The relation between insecure attachment and posttraumatic stress: Early life versus adulthood traumas.

Published

Journal Article

The present study examined the relations between insecure attachment and posttraumatic stress disorder (PTSD) symptoms among community-dwelling older adults with exposure to a broad range of traumatic events. Attachment anxiety and attachment avoidance predicted more severe symptoms of PTSD and explained unique variance in symptom severity when compared to other individual difference measures associated with an elevated risk of PTSD, including NEO neuroticism and event centrality. A significant interaction between the developmental timing of the trauma and attachment anxiety revealed that the relation between PTSD symptoms and attachment anxiety was stronger for individuals with current PTSD symptoms associated with early life traumas compared to individuals with PTSD symptoms linked to adulthood traumas. Analyses examining factors that account for the relation between insecure attachment and PTSD symptoms indicated that individuals with greater attachment anxiety reported stronger physical reactions to memories of their trauma and more frequent voluntary and involuntary rehearsal of their trauma memories. These phenomenological properties of trauma memories were in turn associated with greater PTSD symptom severity. Among older adults with early life traumas, only the frequency of involuntary recall partially accounted for the relation between attachment anxiety and PTSD symptoms. Our differential findings concerning early life versus adulthood trauma suggest that factors underlying the relation between attachment anxiety and PTSD symptoms vary according to the developmental timing of the traumatic exposure. Overall our results are consistent with attachment theory and with theoretical models of PTSD according to which PTSD symptoms are promoted by phenomenological properties of trauma memories.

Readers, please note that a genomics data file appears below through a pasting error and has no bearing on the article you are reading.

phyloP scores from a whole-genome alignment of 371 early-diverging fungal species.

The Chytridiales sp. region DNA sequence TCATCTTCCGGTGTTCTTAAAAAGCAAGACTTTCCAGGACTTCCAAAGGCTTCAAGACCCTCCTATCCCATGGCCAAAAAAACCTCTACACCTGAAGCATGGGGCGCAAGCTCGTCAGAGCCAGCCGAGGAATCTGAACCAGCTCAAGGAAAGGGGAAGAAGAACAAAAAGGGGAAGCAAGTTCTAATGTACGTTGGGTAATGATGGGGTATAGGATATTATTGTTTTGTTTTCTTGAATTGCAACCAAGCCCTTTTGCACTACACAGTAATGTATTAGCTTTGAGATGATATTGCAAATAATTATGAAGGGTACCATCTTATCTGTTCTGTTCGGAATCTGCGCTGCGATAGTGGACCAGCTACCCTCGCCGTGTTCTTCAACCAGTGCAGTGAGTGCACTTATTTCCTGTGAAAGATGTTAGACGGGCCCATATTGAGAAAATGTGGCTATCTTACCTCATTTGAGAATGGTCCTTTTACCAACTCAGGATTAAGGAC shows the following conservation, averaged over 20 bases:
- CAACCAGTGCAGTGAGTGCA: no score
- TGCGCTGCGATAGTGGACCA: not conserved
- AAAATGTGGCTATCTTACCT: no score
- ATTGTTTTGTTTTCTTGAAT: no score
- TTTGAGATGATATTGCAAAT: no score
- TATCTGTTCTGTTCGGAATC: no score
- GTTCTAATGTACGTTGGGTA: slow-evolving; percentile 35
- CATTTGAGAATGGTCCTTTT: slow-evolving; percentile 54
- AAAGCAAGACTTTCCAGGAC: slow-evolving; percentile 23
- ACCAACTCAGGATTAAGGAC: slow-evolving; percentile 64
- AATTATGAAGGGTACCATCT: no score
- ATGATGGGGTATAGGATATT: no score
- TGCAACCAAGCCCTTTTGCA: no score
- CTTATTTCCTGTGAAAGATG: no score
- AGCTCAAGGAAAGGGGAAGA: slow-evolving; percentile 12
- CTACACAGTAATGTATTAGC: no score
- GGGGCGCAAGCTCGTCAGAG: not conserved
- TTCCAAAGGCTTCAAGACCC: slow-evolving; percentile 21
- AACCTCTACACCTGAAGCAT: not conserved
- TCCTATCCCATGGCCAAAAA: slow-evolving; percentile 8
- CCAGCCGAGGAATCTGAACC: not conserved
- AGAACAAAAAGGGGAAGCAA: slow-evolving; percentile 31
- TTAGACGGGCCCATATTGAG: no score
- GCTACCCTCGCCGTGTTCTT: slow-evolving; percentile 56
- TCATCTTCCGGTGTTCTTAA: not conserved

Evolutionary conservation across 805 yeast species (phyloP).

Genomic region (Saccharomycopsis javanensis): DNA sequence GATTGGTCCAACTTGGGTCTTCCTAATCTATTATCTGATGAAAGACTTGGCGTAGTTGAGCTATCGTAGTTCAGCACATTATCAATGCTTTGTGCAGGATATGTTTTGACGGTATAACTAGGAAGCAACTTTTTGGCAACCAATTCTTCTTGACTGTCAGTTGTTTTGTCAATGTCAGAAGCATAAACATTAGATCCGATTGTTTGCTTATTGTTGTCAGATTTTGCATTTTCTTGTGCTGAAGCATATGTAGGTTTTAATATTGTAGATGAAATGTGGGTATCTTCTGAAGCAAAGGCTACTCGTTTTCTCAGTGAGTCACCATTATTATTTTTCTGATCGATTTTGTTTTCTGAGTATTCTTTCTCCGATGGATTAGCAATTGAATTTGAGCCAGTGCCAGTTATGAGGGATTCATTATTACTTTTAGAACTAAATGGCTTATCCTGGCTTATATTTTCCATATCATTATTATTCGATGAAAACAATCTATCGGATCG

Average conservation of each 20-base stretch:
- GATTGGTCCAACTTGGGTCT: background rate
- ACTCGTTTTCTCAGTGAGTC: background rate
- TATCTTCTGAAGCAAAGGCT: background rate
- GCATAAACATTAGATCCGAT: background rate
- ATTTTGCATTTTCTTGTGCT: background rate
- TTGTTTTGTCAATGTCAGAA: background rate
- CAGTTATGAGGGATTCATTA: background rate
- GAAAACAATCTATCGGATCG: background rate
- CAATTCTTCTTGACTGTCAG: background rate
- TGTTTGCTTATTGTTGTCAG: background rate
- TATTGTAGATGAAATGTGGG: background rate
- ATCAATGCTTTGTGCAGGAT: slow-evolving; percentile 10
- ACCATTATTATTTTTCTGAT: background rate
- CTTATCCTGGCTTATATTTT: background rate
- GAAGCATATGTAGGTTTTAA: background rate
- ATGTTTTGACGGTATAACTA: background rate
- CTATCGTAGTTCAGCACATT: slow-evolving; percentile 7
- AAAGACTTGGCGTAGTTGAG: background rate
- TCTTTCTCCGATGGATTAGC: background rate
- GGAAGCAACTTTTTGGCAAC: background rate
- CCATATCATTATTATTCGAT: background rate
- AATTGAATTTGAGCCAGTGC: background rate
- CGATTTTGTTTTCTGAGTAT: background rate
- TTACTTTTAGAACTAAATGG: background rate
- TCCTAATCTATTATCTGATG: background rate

Full Text

Duke Authors

Cited Authors

  • Ogle, CM; Rubin, DC; Siegler, IC

Published Date

  • July 2015

Published In

Volume / Issue

  • 7 / 4

Start / End Page

  • 324 - 332

PubMed ID

  • 26147517

Pubmed Central ID

  • 26147517

Electronic International Standard Serial Number (EISSN)

  • 1942-969X

International Standard Serial Number (ISSN)

  • 1942-9681

Digital Object Identifier (DOI)

  • 10.1037/tra0000015

Language

  • eng